I wasn’t a Christian very long before I realized my own tradition bore little resemblance to the early Christians whom I was taught to emulate, and that cured me of at least some of my idealism (which for me seems to be a renewable resource). They told me to read the Bible, so I did. What I realized after doing that was that the church of my upbringing looked far more like the traditions Jesus criticized than it did anything else, and it wasn’t long before my study of the Bible and of the early Church led me right out of Southern Baptist life.

I spent the next ten years of my life in a small but international network of “home churches,” chasing a dream of recovering something of the pristine beauty of early Christianity (in reality it was quite messy). I have many stories to tell from that phase of my life which I’ve never written about because I feel like they would seem so foreign to most people that they wouldn’t identify with them. But I did learn a few things along the way with which I think others would readily relate.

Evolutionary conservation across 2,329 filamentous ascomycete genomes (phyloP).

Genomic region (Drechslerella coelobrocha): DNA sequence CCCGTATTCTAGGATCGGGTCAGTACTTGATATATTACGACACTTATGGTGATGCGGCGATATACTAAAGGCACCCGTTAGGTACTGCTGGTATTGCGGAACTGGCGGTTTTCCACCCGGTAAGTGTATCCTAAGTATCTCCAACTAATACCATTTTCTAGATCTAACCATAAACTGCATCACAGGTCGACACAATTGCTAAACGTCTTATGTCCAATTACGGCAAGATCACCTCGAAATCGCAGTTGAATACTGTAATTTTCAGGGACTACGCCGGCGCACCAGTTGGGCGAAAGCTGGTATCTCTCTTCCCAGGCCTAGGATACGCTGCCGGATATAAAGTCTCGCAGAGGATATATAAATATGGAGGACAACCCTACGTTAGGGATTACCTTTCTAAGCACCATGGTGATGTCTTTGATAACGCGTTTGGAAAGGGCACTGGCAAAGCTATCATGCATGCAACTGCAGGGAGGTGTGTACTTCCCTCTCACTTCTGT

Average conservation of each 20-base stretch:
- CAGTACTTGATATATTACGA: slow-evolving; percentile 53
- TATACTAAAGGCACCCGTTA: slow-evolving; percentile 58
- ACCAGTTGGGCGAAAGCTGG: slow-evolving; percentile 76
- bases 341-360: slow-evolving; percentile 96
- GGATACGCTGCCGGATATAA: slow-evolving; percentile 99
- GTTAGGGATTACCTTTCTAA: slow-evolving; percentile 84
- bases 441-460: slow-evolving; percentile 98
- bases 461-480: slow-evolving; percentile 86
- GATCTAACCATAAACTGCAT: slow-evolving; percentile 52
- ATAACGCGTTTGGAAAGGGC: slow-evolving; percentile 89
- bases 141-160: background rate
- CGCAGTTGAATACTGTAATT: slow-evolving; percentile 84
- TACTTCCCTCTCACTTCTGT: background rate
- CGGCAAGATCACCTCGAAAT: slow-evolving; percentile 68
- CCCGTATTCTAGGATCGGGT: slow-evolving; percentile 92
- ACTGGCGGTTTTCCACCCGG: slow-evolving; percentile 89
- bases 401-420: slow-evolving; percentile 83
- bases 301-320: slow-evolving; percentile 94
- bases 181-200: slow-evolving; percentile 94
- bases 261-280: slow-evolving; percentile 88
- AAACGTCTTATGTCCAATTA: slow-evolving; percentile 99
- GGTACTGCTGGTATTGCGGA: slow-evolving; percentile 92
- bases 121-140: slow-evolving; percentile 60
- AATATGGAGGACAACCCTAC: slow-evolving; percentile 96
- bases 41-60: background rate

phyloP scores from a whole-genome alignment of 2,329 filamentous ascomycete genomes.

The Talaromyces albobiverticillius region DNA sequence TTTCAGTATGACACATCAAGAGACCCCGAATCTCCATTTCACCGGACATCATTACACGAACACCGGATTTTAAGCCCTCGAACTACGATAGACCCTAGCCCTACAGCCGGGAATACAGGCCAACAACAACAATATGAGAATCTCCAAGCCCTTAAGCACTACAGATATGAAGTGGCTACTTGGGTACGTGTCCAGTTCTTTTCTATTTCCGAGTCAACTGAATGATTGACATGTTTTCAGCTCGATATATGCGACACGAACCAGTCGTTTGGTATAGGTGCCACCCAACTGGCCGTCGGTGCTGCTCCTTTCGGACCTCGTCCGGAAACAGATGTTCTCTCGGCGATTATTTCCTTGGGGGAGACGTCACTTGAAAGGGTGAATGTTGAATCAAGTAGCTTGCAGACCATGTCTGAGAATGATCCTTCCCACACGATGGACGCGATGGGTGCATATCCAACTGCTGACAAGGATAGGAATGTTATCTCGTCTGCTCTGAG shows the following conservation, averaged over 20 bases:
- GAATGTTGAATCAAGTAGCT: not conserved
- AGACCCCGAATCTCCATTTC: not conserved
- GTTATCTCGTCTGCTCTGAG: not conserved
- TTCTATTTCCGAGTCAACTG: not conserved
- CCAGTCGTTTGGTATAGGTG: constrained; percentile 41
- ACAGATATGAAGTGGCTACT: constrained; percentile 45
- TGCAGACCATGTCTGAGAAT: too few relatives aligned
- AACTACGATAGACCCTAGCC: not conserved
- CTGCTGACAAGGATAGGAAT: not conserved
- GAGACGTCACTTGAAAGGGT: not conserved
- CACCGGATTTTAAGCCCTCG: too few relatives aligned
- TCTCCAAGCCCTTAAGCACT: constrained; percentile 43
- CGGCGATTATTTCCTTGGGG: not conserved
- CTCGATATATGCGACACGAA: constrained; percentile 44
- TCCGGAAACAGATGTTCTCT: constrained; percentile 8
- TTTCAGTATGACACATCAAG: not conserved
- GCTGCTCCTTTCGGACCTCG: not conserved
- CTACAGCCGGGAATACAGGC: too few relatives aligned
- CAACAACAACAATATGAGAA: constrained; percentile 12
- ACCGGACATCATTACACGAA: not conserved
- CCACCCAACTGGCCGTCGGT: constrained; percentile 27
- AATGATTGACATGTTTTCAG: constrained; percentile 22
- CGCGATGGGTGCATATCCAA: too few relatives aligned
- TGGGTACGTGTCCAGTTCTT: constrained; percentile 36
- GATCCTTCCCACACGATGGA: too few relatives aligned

For example, I learned that people are the same no matter where you go, and the political pressures that make people do mean, manipulative things to each other reach into every single subgroup of humanity without exception. That applies to the church as well as it does to groups of atheists (don’t get me started), so let’s dispense with any sense of moral superiority, please. I have little patience for it.

During my days in the house church movement, I watched as people who had given up everything and had faced head-on the disdain and judgment of traditional Christianity turned around and did some of the same things to each other as did those whom they criticized. The hero worship, the tribalism, the tendency toward groupthink and mental laziness…all of those things were there no matter where I went. Having left the church behind, I can now certify that these traits show up everywhere you go.